There’s a troubling and ethereal space that exists between sleep and death. We often talk about death as a permanent sleep, a slumber one never wakes from. Photographer Duston Todd’s newest exhibition combines two distinct series of works that thrust this complex intersection into the light.
The first, Sleep Is the Cousin to Death, features portraits of women taken immediately upon waking from a night’s solid sleep. The disheveled nature of the subjects, stripped of all pretentiousness and artificiality (“Sarah” is pictured), removes the social masks we all choose to wear when confronting the realities of our world.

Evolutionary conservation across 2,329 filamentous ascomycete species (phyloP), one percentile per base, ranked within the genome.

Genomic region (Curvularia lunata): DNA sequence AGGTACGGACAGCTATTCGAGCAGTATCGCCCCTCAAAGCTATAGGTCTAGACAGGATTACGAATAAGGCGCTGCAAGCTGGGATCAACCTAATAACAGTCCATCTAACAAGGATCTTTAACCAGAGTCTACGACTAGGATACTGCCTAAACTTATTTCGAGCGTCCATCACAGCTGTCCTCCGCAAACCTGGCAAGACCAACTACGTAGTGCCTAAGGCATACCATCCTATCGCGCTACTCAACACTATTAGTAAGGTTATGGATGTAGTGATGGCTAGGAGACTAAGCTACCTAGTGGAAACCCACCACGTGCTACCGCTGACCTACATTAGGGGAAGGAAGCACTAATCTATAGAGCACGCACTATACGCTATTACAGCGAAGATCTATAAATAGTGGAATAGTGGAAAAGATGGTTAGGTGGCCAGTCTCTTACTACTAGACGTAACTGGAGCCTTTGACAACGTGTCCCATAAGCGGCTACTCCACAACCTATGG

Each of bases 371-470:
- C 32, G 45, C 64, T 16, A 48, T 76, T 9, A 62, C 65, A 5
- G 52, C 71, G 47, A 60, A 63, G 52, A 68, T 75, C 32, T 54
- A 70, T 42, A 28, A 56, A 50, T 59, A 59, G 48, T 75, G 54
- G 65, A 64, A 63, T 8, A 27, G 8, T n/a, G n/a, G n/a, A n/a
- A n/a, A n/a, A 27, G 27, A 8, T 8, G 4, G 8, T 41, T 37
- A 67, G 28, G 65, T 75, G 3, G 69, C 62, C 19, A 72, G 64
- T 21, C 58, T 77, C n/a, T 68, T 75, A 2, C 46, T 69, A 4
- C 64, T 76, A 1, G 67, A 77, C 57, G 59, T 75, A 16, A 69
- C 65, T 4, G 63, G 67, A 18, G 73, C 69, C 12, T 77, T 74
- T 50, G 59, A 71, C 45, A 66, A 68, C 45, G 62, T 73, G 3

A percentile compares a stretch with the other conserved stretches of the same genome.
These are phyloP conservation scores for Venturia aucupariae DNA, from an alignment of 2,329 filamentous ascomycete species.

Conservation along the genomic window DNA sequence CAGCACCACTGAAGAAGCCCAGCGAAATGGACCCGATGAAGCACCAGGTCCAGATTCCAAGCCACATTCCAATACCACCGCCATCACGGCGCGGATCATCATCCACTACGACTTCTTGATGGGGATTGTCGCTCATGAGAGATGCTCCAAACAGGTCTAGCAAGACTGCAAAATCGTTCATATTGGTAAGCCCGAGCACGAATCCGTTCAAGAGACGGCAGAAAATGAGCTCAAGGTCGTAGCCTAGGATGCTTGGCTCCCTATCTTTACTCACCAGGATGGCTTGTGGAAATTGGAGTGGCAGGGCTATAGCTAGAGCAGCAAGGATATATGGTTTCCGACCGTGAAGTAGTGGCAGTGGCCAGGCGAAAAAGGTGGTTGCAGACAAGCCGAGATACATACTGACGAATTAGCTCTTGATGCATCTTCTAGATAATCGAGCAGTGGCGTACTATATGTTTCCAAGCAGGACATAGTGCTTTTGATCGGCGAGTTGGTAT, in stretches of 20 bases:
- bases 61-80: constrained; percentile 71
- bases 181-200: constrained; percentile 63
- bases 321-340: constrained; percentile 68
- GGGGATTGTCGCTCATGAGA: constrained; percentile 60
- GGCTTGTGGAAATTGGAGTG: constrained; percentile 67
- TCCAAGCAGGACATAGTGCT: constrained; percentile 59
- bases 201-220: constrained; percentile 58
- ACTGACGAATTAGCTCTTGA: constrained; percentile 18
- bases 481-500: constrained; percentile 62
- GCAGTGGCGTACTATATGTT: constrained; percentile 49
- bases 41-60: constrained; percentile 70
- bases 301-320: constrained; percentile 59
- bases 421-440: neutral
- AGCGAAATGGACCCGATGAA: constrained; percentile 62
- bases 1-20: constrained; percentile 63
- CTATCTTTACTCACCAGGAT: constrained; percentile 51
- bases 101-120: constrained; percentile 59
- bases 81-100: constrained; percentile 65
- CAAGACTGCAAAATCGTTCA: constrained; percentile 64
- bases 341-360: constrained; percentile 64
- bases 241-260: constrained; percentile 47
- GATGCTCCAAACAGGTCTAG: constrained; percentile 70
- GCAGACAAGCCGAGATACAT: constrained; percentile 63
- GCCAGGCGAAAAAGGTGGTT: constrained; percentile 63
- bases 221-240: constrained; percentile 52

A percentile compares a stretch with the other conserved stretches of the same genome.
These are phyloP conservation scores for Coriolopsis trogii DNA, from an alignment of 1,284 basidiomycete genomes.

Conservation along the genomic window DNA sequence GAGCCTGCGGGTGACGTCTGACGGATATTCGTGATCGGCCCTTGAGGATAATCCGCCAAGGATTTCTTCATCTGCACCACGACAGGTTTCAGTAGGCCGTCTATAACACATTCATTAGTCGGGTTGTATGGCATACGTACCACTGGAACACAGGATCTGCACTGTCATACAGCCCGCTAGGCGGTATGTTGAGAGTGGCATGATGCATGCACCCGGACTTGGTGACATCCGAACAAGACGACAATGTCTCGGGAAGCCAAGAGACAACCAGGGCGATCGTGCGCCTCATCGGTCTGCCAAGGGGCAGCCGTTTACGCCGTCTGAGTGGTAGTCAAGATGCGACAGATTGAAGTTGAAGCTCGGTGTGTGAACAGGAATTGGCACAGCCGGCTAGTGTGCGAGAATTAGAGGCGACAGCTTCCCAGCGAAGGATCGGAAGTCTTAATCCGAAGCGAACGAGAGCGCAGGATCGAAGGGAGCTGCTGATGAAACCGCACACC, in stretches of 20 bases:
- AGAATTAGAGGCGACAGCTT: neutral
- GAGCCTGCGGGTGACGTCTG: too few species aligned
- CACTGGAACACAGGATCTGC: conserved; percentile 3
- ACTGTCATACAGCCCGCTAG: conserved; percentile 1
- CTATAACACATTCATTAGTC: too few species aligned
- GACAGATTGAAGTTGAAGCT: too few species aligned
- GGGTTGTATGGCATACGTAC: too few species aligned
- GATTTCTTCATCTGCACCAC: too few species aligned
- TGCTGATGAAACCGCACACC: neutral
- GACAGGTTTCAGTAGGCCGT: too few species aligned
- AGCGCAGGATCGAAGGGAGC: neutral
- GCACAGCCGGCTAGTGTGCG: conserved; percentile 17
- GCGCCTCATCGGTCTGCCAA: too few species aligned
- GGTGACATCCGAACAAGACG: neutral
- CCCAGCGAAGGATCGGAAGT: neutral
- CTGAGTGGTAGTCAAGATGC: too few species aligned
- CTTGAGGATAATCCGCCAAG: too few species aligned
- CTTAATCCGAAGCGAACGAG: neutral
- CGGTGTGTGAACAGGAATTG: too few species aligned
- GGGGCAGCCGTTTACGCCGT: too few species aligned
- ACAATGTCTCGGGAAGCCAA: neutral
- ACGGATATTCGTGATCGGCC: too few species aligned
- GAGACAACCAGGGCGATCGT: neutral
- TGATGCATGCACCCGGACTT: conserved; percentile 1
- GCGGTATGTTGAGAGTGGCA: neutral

The second half of the show is a series of photos titled “Death Portraits” in which the subjects lie motionless, sprawled upon the ground, sticking halfway out of a dirt mound or, neck kinked, dangling off the side of a mattress. For Todd, the work is an exploration of what is left behind when that so-called spark of life is no longer present in the human body.